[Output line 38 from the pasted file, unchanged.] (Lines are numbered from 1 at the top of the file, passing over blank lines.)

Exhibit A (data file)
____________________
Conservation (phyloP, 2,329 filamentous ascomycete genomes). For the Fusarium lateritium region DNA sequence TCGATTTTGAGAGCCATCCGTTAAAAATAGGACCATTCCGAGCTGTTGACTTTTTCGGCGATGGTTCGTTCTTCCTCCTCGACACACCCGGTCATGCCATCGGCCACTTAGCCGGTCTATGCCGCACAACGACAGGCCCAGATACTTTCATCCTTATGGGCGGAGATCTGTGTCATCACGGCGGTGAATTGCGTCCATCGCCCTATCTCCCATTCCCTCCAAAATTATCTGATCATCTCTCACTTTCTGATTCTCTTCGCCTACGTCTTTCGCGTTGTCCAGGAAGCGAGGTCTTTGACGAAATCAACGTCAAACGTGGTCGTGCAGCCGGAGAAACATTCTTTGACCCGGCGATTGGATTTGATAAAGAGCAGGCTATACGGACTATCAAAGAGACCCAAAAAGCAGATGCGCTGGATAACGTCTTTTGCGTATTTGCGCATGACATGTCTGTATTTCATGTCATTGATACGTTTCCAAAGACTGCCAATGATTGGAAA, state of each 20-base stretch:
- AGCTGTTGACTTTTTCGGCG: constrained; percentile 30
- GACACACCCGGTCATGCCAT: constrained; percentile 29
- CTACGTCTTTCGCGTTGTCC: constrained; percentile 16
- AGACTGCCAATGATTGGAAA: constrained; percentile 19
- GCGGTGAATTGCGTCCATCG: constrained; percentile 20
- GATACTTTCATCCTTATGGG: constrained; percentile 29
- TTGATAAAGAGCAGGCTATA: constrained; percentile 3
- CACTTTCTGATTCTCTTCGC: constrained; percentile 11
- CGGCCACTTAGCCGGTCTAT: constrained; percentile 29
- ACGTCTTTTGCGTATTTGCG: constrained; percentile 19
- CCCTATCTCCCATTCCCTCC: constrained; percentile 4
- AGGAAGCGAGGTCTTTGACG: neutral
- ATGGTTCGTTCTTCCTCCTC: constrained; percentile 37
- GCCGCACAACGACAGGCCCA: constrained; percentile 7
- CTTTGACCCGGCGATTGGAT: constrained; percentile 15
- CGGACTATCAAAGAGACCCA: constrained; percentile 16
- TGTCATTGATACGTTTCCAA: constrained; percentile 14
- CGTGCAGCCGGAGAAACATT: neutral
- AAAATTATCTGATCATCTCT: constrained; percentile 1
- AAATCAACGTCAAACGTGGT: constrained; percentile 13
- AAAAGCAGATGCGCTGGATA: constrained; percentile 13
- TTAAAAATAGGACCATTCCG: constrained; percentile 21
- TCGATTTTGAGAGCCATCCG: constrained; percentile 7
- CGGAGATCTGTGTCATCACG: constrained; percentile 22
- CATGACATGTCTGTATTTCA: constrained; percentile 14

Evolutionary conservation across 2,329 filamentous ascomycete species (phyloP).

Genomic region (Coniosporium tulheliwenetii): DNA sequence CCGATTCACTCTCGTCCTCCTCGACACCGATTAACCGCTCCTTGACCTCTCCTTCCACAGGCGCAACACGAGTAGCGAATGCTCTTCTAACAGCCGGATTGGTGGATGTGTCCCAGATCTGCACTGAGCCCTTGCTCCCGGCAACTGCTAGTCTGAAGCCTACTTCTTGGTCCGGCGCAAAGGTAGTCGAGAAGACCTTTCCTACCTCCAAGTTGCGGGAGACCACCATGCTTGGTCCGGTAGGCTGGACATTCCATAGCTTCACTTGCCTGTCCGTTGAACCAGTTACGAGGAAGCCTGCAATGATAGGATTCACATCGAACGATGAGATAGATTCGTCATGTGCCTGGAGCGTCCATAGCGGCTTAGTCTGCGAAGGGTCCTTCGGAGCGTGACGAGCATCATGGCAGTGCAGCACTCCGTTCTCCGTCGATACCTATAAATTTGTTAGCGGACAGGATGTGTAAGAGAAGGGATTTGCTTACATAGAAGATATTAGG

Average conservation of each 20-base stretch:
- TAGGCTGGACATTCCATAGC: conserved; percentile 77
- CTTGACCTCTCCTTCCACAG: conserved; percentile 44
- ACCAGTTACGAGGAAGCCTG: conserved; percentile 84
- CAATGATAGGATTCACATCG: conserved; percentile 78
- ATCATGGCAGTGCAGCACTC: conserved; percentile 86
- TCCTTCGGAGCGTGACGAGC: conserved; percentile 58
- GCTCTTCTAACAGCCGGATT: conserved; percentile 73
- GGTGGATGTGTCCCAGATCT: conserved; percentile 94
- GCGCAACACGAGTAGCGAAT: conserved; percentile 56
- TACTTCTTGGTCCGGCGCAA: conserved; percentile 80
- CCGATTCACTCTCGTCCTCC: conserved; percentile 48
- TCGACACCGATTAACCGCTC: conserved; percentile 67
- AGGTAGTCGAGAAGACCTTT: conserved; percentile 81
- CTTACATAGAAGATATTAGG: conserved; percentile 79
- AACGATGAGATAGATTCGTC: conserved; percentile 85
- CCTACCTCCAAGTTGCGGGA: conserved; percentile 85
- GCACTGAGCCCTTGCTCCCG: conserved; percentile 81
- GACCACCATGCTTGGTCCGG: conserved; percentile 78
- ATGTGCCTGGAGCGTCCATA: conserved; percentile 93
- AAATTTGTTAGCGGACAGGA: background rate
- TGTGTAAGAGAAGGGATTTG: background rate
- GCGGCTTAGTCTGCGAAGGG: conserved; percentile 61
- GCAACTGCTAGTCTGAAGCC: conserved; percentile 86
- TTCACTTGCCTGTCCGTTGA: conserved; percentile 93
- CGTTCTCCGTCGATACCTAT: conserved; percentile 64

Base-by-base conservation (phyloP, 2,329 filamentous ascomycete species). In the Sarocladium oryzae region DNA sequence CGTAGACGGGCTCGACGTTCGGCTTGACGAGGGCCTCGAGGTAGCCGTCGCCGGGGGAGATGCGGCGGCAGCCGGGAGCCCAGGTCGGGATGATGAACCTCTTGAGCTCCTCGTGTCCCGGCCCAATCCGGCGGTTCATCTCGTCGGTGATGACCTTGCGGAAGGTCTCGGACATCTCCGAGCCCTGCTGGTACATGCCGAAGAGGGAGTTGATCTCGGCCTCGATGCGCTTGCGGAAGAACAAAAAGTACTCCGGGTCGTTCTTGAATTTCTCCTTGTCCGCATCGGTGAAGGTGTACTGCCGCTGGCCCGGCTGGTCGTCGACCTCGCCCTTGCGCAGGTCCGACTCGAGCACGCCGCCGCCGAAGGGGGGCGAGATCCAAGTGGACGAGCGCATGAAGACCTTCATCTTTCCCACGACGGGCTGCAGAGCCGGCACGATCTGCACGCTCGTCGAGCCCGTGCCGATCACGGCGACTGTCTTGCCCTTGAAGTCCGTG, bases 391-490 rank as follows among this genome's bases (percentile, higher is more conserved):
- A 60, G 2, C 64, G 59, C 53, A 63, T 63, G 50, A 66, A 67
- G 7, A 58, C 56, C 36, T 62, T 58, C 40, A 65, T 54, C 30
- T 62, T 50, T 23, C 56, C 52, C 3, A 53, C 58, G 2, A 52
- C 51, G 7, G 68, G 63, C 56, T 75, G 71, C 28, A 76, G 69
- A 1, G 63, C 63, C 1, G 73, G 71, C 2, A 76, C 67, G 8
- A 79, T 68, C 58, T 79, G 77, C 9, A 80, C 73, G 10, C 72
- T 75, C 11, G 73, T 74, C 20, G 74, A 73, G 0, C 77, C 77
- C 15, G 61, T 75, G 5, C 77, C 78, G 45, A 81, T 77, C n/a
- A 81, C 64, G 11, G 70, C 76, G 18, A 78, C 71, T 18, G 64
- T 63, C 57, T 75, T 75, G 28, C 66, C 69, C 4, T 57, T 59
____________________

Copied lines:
- GCGCAACACGAGTAGCGAAT: conserved; percentile 56